They came to the curve in the road that all called the Coppersmith’s Hammer, and Eleazar, in the lead, took care to guide his mule through a proper turn. He looked over his shoulder to see David, close behind, then Yoshev, as before. The road straightened and their pace picked up once more.
This will be good, thought Eleazar, his nostrils flaring at the vision of dangers and challenges ahead. Big-framed, with arms like boughs of oak, he had survived, nay, prevailed in every battle. Many more Philistines and Amalekites had turned on their heels and fled than were brave enough to stand and test his mettle. He had survived several spear wounds, cuts where swords had found their way around his shield and between his greaves, and an arrow that pierced his cheek, cracking three teeth loose. That was the battle in the field of lentils, where the poor farmer’s green crop was laid waste that day by blood and struggle and death. Nay, that was only half the story. When the arrow struck, he staggered on his heels. The two or three Philistines closest surged at him, but he lunged toward them in turn, swinging both his sword and his shield, felling one and buffeting the other two back on their own heels, the arrow whipping back and forth from its cheekroot and Eleazar spitting blood and teeth at his foes. So forceful was he that Eleazar gained a flash of respite and in this moment clenched what teeth he could muster tightly on the arrowhead, took the sword in his shield hand, and, grasping the arrow’s shaft with his right, broke the offending missile in two. Then he spat the arrowhead, crimson with his blood, into the face of the nearest enemy warrior, grabbed his sword with his fighting hand again, and with hardly a break in rhythm, went back to work where he had left off. With the blood still flowing and spat from his mouth on every count of seven or ten, he moved forward with a strength drawn from some secret realm, and felled another three, then another five, then another seven, till the remaining warriors in that luckless Philistine company, awed and cowed by Eleazar’s savage sword, powerful arms, and blood-spewing mouth, suddenly buckled, turned, and fled.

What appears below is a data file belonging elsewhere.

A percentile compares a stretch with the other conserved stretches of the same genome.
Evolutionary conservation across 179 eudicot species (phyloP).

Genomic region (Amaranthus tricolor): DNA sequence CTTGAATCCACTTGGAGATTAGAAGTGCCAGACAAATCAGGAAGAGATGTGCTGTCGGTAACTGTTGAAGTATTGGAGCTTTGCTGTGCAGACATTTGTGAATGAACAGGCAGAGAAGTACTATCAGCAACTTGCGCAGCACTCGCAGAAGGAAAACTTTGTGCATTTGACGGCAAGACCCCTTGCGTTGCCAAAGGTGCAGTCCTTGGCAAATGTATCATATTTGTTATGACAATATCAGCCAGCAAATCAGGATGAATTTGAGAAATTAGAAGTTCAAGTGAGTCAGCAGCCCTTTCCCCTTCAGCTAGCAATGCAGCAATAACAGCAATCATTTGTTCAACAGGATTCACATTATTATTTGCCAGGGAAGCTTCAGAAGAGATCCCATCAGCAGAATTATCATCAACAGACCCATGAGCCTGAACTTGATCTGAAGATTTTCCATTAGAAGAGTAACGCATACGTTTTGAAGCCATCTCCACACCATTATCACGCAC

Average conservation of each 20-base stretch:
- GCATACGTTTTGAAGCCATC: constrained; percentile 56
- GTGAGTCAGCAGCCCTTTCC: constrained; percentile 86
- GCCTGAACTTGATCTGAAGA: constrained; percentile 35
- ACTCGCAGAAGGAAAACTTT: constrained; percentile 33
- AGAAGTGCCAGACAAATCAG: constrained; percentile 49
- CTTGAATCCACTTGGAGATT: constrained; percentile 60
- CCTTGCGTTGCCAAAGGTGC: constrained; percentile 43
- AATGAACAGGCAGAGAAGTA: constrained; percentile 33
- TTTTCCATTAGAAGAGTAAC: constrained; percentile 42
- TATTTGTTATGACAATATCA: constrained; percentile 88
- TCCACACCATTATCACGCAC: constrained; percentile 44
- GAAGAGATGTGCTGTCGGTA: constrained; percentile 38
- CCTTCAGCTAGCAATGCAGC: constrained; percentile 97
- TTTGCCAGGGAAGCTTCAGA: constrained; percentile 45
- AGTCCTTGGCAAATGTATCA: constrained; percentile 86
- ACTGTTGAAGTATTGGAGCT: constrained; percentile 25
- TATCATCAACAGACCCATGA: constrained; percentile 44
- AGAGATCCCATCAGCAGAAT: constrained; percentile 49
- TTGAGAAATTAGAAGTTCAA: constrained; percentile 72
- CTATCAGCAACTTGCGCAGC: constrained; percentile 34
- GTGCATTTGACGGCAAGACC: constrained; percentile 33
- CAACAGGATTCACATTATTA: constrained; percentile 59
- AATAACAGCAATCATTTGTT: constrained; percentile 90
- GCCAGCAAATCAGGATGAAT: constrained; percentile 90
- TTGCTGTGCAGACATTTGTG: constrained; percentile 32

Wounds could not often slow him down nor dampen his taste for battle.